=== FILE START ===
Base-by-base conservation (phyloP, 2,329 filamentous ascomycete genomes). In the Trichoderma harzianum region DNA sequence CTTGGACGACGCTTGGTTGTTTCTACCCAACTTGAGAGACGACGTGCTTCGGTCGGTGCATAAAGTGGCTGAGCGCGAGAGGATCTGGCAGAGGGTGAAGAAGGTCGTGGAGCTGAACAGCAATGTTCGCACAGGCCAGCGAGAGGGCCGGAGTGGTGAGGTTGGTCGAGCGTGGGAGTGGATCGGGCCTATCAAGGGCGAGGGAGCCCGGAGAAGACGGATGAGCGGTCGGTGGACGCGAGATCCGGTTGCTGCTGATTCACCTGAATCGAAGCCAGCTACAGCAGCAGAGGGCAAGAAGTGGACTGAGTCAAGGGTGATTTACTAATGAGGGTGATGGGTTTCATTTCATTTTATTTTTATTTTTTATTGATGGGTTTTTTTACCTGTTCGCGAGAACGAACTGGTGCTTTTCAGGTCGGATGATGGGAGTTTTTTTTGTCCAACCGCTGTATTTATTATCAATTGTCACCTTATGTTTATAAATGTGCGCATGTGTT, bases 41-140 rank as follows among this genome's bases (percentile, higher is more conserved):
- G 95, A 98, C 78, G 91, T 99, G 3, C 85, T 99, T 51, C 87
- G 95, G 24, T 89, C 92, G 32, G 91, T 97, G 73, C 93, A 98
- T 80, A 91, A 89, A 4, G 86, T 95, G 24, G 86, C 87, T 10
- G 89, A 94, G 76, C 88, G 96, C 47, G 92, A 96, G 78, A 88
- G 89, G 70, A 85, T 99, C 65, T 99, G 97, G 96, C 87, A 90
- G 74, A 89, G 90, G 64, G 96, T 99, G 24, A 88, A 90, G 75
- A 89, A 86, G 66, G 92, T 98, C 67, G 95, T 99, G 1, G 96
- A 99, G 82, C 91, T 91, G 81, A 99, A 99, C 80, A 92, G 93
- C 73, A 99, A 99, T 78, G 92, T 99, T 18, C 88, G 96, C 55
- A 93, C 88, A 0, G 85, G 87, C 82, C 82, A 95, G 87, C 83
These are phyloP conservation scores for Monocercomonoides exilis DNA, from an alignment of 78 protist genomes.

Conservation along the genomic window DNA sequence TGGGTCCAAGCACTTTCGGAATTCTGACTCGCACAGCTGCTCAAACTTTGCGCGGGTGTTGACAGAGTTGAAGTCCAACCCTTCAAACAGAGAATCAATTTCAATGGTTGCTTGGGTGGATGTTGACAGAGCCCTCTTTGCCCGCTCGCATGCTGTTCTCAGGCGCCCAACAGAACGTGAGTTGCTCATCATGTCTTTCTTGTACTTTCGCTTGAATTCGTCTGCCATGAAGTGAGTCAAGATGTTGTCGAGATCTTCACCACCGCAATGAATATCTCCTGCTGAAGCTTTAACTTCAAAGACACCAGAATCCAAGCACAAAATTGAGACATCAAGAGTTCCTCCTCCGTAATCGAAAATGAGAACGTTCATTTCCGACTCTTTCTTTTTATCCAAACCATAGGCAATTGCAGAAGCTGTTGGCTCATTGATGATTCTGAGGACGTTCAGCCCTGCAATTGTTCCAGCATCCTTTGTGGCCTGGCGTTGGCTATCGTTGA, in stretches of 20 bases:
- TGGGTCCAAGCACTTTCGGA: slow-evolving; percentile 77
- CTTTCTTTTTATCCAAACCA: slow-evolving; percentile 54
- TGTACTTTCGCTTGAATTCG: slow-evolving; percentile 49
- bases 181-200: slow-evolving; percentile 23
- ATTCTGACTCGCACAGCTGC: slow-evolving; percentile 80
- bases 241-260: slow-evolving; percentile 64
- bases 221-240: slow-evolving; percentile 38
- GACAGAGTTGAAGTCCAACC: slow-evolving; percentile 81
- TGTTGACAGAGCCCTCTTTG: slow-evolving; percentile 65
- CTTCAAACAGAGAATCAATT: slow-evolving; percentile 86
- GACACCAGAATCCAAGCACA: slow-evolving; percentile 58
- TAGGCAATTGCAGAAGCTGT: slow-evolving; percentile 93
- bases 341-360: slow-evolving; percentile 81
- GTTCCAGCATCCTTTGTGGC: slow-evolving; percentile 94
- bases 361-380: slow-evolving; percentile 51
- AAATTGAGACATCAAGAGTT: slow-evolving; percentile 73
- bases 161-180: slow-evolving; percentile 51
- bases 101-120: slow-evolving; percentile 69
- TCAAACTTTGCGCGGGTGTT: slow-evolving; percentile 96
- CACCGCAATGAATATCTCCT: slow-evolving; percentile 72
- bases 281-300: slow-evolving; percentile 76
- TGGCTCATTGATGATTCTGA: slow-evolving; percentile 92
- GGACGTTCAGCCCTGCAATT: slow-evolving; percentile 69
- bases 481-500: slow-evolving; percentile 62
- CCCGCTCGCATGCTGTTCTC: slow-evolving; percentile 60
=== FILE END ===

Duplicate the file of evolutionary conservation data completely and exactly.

Base-by-base conservation (phyloP, 2,329 filamentous ascomycete genomes). In the Trichoderma harzianum region DNA sequence CTTGGACGACGCTTGGTTGTTTCTACCCAACTTGAGAGACGACGTGCTTCGGTCGGTGCATAAAGTGGCTGAGCGCGAGAGGATCTGGCAGAGGGTGAAGAAGGTCGTGGAGCTGAACAGCAATGTTCGCACAGGCCAGCGAGAGGGCCGGAGTGGTGAGGTTGGTCGAGCGTGGGAGTGGATCGGGCCTATCAAGGGCGAGGGAGCCCGGAGAAGACGGATGAGCGGTCGGTGGACGCGAGATCCGGTTGCTGCTGATTCACCTGAATCGAAGCCAGCTACAGCAGCAGAGGGCAAGAAGTGGACTGAGTCAAGGGTGATTTACTAATGAGGGTGATGGGTTTCATTTCATTTTATTTTTATTTTTTATTGATGGGTTTTTTTACCTGTTCGCGAGAACGAACTGGTGCTTTTCAGGTCGGATGATGGGAGTTTTTTTTGTCCAACCGCTGTATTTATTATCAATTGTCACCTTATGTTTATAAATGTGCGCATGTGTT, bases 41-140 rank as follows among this genome's bases (percentile, higher is more conserved):
- G 95, A 98, C 78, G 91, T 99, G 3, C 85, T 99, T 51, C 87
- G 95, G 24, T 89, C 92, G 32, G 91, T 97, G 73, C 93, A 98
- T 80, A 91, A 89, A 4, G 86, T 95, G 24, G 86, C 87, T 10
- G 89, A 94, G 76, C 88, G 96, C 47, G 92, A 96, G 78, A 88
- G 89, G 70, A 85, T 99, C 65, T 99, G 97, G 96, C 87, A 90
- G 74, A 89, G 90, G 64, G 96, T 99, G 24, A 88, A 90, G 75
- A 89, A 86, G 66, G 92, T 98, C 67, G 95, T 99, G 1, G 96
- A 99, G 82, C 91, T 91, G 81, A 99, A 99, C 80, A 92, G 93
- C 73, A 99, A 99, T 78, G 92, T 99, T 18, C 88, G 96, C 55
- A 93, C 88, A 0, G 85, G 87, C 82, C 82, A 95, G 87, C 83
These are phyloP conservation scores for Monocercomonoides exilis DNA, from an alignment of 78 protist genomes.

Conservation along the genomic window DNA sequence TGGGTCCAAGCACTTTCGGAATTCTGACTCGCACAGCTGCTCAAACTTTGCGCGGGTGTTGACAGAGTTGAAGTCCAACCCTTCAAACAGAGAATCAATTTCAATGGTTGCTTGGGTGGATGTTGACAGAGCCCTCTTTGCCCGCTCGCATGCTGTTCTCAGGCGCCCAACAGAACGTGAGTTGCTCATCATGTCTTTCTTGTACTTTCGCTTGAATTCGTCTGCCATGAAGTGAGTCAAGATGTTGTCGAGATCTTCACCACCGCAATGAATATCTCCTGCTGAAGCTTTAACTTCAAAGACACCAGAATCCAAGCACAAAATTGAGACATCAAGAGTTCCTCCTCCGTAATCGAAAATGAGAACGTTCATTTCCGACTCTTTCTTTTTATCCAAACCATAGGCAATTGCAGAAGCTGTTGGCTCATTGATGATTCTGAGGACGTTCAGCCCTGCAATTGTTCCAGCATCCTTTGTGGCCTGGCGTTGGCTATCGTTGA, in stretches of 20 bases:
- TGGGTCCAAGCACTTTCGGA: slow-evolving; percentile 77
- CTTTCTTTTTATCCAAACCA: slow-evolving; percentile 54
- TGTACTTTCGCTTGAATTCG: slow-evolving; percentile 49
- bases 181-200: slow-evolving; percentile 23
- ATTCTGACTCGCACAGCTGC: slow-evolving; percentile 80
- bases 241-260: slow-evolving; percentile 64
- bases 221-240: slow-evolving; percentile 38
- GACAGAGTTGAAGTCCAACC: slow-evolving; percentile 81
- TGTTGACAGAGCCCTCTTTG: slow-evolving; percentile 65
- CTTCAAACAGAGAATCAATT: slow-evolving; percentile 86
- GACACCAGAATCCAAGCACA: slow-evolving; percentile 58
- TAGGCAATTGCAGAAGCTGT: slow-evolving; percentile 93
- bases 341-360: slow-evolving; percentile 81
- GTTCCAGCATCCTTTGTGGC: slow-evolving; percentile 94
- bases 361-380: slow-evolving; percentile 51
- AAATTGAGACATCAAGAGTT: slow-evolving; percentile 73
- bases 161-180: slow-evolving; percentile 51
- bases 101-120: slow-evolving; percentile 69
- TCAAACTTTGCGCGGGTGTT: slow-evolving; percentile 96
- CACCGCAATGAATATCTCCT: slow-evolving; percentile 72
- bases 281-300: slow-evolving; percentile 76
- TGGCTCATTGATGATTCTGA: slow-evolving; percentile 92
- GGACGTTCAGCCCTGCAATT: slow-evolving; percentile 69
- bases 481-500: slow-evolving; percentile 62
- CCCGCTCGCATGCTGTTCTC: slow-evolving; percentile 60